4

It depends on the status of the stock. If it trades on the OTC market, sell the shares. If there is no market for the security, your broker may be willing to send you a letter stating that securities have become worthless. Some brokers are willing to buy them back from you for a nominal amount. To deduct the loss, the stock must be completely worthless. ...


4

The shares bought in your first 3 transactions were all sold on Apr 15th for a gain of $67 (+40 +18 +9). If you were to sell the 5 shares bought on May 5th for a loss in less than 31 days after the purchase made on May 10th, that would create a wash sale violation. Selling them now would not.. But that's not what you asked. You could sell the ...


4

You should be able to use the wash-sale rule against the IRS here: you sell the stock, and buy it back within 30 days. Then you sell it again in January, and that will make the loss applicable to Tax year 2020, and you have the risk only for some days. You can also repeat that every 29 days, and only keep it for five minutes each time, that has nearly no ...


3

In my opinon, https://fairmark.com/ is a reputable site for tax advice. Here's an abbreviated version of their take on the wash sale possibilities involving stock and options: If you sell a stock at a loss, it's a wash sale if you buy substantially identical stock within the 61-day wash sale period. You’ll also have a wash sale if you enter into a contract ...


3

Per the information on the form, you swapped one security for another as part of a "reorganization" and so do not have either a realized gain or a realized loss from the swap. Your basis in the 7 new shares is equal to your basis in the 60 original shares when you sell them. That means option 3 is the only kosher approach.


3

From IRS Publication 550, Investment Income and Expenses: When you figure the amount of any capital loss carryover to the next year, you must take the current year's allowable deduction into account, whether or not you claimed it and whether or not you filed a return for the current year. So based on your question, even though you had no tax liability ...


2

I'm not a tax specialist but have been in the industry for 20 years. It's a taxable event in the tax year of the sale. So if you sell it in 2019 you have to claim it on your 2019 taxes. The only portion that can be carried into 2020(or beyond) is losses in excess of 3k. Only idea I have is to look at an option strategy that expires in 2020. You might ...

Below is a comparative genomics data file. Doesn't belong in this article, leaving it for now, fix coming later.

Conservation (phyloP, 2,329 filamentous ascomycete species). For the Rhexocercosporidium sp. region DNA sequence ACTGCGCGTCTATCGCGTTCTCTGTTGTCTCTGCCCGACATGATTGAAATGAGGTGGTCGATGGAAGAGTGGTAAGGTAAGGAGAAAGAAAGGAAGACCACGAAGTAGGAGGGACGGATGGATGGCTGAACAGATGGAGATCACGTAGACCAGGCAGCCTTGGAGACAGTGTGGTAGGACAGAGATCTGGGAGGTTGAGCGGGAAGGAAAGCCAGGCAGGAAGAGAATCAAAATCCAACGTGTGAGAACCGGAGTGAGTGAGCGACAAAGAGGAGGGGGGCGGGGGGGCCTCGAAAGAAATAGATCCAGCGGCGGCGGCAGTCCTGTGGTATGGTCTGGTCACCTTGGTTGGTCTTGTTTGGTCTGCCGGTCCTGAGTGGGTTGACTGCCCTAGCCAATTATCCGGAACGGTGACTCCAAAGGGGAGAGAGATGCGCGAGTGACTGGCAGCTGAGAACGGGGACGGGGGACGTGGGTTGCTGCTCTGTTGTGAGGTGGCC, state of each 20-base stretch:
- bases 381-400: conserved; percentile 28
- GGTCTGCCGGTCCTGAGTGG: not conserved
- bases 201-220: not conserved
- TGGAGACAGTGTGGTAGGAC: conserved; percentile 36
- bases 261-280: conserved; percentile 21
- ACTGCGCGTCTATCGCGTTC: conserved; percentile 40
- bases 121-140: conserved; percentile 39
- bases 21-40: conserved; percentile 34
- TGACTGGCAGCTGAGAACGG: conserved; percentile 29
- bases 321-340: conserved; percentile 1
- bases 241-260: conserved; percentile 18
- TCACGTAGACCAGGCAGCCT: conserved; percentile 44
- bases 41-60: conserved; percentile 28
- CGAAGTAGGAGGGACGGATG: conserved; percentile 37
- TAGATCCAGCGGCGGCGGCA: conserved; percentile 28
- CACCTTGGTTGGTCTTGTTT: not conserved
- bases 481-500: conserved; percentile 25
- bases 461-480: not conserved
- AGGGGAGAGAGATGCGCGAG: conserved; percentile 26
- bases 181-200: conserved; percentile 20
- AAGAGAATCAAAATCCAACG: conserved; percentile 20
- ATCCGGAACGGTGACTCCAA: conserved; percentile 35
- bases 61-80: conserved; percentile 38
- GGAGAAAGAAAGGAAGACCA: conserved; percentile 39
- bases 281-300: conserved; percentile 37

1

There is no way to realize the loss this year and defer it until next year. There are some ways to use options to lock in the position until 2020, limiting losses but viability depends on the stock having options as well as the implied volatility of the options and the availability of strike prices.


1

The quick and dirty summary is basically that you have to be able to make a compelling argument to the IRS that you're trading as a business on short-term swings of the market. We can't give a definitive answer, and can't even really make an educated guess without a lot more information about how and how often you trade. Though the fact that you want to do ...


1

It looks like your ESPP has a lookback provision, where you get 10% off the lower of the FMV on the grant date (i.e. start of offering period) or the purchase date (i.e. end of the offering period). In this case the price rose over the offering period, so you get 10% off the grant date FMV. Since this is a disqualifying disposition, your entire discount ($16....


1

There is nothing about the wash sale rule the prevents you from trading anything. The wash sale rule simply addresses how you deal with the taxes associated with the loss. If it is a wash sale (ie you sell for a loss and repurchase a similar investment within the 30 days) then you simply can not claim that as a loss on your taxes. Under the rule if I have ...


1

The wash sale rule applies to losses from equities and options but not commodity contracts or foreign currencies. After a loss in the underlying, you can trade options as long as it's not a substantially identical position. So if you realize a loss on a long position in the underlying, you could buy a put but you could not buy a call because a call is ...


1

If the company went bankrupt, your year-end statement from the brokerage should show the stock as now worthless and report a loss equal to what you paid for the stock. This happened to me a couple of years ago. If it's an OTC stock and the company is still in business but you can't find a buyer ... hmm, I've never run into that situation. I'll yield to ...


1

I've never heard of Glacier before this, but I looked it up and found this: https://www.glaciertax.com/ It seems like this software may not know how to handle capital gains/losses. Under the section "What Does GTP Do?" it doesn't mention this, and the section "GTP Provides Everything You Need!" lists a bunch of tax forms it supports, but Schedule D is not ...


1

The fact is that if you incur a wash sale, the loss is disallowed and must be added to the cost basis of the second position and carried forward. More on this scenario with various examples can be found at The Motley Fool web site: https://www.fool.com/taxes/wash-sales-and-worthless-stock.aspx


Only top voted, non community-wiki answers of a minimum length are eligible